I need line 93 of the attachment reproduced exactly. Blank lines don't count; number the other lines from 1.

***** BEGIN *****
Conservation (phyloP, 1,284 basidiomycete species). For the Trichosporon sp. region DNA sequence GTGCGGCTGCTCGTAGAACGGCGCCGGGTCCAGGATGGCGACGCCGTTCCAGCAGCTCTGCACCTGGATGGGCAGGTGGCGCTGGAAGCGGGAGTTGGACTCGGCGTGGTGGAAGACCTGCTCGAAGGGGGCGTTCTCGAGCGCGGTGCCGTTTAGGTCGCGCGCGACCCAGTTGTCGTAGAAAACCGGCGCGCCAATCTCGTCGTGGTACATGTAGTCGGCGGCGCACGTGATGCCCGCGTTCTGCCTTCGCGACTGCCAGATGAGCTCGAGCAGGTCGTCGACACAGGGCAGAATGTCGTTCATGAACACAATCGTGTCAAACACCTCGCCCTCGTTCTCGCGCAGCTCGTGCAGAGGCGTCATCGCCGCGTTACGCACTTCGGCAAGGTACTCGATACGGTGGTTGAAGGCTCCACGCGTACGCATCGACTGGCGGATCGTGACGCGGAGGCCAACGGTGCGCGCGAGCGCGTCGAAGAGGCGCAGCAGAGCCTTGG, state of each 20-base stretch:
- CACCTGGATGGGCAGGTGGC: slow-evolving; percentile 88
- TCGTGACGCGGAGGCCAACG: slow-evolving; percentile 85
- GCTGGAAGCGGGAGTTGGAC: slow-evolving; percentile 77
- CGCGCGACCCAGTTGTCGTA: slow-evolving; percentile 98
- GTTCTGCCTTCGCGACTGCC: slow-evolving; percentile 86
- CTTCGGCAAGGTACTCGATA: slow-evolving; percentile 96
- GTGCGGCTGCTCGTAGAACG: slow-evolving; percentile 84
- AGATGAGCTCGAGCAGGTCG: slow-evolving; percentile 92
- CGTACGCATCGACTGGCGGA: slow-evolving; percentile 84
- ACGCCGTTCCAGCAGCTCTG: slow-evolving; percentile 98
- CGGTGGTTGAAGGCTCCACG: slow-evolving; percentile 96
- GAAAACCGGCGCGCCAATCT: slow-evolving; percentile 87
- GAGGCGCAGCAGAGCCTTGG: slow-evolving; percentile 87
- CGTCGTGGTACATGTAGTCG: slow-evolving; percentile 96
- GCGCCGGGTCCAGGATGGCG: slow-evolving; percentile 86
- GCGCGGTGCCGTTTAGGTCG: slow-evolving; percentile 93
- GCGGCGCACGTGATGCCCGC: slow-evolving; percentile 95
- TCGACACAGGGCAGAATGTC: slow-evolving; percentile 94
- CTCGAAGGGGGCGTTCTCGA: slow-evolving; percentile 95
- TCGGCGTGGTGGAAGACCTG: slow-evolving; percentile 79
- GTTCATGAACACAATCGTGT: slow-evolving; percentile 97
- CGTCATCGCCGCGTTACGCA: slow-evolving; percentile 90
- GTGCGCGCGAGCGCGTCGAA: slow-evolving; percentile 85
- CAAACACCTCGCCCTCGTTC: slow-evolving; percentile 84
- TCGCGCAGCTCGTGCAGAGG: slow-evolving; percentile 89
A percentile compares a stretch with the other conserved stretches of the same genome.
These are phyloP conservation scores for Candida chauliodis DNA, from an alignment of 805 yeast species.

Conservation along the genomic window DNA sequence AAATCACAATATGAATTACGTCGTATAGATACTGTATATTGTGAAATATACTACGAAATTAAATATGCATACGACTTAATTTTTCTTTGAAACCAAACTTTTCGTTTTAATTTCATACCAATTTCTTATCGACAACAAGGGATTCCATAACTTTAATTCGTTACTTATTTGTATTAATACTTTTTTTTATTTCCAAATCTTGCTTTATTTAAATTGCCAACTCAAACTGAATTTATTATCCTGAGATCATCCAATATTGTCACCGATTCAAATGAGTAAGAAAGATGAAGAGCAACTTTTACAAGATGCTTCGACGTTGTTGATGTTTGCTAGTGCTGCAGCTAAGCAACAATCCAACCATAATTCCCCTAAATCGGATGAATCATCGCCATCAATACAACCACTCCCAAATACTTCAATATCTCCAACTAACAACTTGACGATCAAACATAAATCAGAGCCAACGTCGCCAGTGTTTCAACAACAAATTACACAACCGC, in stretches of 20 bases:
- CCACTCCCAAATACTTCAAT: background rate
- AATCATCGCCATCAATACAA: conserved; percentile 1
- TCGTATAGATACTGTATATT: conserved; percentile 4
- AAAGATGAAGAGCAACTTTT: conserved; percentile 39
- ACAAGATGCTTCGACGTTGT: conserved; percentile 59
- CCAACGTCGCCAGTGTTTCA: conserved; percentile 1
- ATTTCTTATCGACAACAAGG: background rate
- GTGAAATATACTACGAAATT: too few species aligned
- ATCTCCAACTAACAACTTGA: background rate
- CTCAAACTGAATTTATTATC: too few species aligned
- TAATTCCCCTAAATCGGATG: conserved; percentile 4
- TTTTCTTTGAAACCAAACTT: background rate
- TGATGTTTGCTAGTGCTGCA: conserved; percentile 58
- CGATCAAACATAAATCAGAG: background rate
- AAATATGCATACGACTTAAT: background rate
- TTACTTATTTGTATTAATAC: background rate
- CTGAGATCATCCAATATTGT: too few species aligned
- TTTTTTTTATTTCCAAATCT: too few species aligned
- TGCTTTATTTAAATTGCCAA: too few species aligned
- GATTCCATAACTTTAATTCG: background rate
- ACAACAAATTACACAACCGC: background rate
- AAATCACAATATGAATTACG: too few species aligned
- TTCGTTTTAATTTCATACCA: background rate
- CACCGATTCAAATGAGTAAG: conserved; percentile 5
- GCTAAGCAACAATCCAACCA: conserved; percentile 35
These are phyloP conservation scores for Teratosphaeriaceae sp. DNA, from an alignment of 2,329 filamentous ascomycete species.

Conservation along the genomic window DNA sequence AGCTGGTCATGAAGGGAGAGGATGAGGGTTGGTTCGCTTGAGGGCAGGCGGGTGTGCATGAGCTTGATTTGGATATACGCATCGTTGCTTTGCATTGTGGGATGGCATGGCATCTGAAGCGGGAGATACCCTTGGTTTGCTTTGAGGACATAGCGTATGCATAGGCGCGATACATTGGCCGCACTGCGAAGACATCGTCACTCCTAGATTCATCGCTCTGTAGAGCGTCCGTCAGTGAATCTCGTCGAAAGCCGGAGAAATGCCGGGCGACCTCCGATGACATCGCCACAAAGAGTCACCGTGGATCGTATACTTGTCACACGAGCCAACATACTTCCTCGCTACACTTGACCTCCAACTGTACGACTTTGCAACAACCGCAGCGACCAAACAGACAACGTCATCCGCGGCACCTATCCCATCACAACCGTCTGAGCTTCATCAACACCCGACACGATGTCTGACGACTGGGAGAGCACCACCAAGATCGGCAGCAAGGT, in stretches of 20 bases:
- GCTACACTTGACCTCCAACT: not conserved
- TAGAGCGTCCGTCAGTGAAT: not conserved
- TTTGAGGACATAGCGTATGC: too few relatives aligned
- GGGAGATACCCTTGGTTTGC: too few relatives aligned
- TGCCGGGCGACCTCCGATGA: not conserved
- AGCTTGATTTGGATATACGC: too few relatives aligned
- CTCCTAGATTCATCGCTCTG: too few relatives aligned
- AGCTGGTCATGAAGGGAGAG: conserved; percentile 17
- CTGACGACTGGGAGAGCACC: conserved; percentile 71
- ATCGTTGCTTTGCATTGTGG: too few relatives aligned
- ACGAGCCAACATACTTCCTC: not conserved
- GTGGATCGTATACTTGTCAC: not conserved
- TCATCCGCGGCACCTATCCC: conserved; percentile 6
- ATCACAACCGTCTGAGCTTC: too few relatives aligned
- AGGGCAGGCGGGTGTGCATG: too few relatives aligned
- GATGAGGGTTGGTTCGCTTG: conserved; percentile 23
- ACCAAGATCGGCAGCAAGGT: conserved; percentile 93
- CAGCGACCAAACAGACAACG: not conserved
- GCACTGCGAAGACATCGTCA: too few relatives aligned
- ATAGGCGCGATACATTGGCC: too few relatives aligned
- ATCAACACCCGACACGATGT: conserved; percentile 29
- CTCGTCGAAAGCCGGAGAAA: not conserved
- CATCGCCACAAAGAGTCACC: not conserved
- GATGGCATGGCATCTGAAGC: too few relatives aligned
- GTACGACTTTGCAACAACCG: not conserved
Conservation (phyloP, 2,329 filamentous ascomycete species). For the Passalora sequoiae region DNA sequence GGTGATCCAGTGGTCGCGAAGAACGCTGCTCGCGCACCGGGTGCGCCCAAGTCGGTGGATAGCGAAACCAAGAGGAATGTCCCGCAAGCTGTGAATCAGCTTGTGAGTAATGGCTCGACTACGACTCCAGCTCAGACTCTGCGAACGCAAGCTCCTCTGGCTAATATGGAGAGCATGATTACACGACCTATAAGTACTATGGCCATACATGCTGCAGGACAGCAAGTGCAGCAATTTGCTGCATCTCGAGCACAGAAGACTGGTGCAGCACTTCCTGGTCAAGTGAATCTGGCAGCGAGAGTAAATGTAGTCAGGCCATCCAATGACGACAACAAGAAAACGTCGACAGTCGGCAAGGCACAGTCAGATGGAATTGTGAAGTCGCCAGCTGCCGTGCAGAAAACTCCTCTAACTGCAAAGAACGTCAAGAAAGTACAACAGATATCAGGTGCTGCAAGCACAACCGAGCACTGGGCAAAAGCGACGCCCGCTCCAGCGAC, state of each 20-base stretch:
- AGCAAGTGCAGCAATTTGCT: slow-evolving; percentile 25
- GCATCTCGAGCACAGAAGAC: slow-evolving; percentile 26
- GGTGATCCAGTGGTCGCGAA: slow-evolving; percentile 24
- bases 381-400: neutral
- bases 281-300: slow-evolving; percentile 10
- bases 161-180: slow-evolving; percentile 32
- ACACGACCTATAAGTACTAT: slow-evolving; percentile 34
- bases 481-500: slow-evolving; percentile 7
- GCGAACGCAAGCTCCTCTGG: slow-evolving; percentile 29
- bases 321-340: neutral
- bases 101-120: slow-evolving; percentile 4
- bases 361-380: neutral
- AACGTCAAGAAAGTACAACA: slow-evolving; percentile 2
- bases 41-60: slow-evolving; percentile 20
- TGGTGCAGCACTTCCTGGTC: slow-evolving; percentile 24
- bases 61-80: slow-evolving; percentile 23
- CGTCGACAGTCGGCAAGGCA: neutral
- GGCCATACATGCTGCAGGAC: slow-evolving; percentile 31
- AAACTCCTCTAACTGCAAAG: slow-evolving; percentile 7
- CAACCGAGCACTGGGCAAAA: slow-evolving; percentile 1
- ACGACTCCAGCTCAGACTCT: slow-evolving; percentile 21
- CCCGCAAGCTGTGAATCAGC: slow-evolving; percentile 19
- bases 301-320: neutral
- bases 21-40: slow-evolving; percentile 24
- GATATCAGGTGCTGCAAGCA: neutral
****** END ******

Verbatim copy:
- bases 101-120: slow-evolving; percentile 4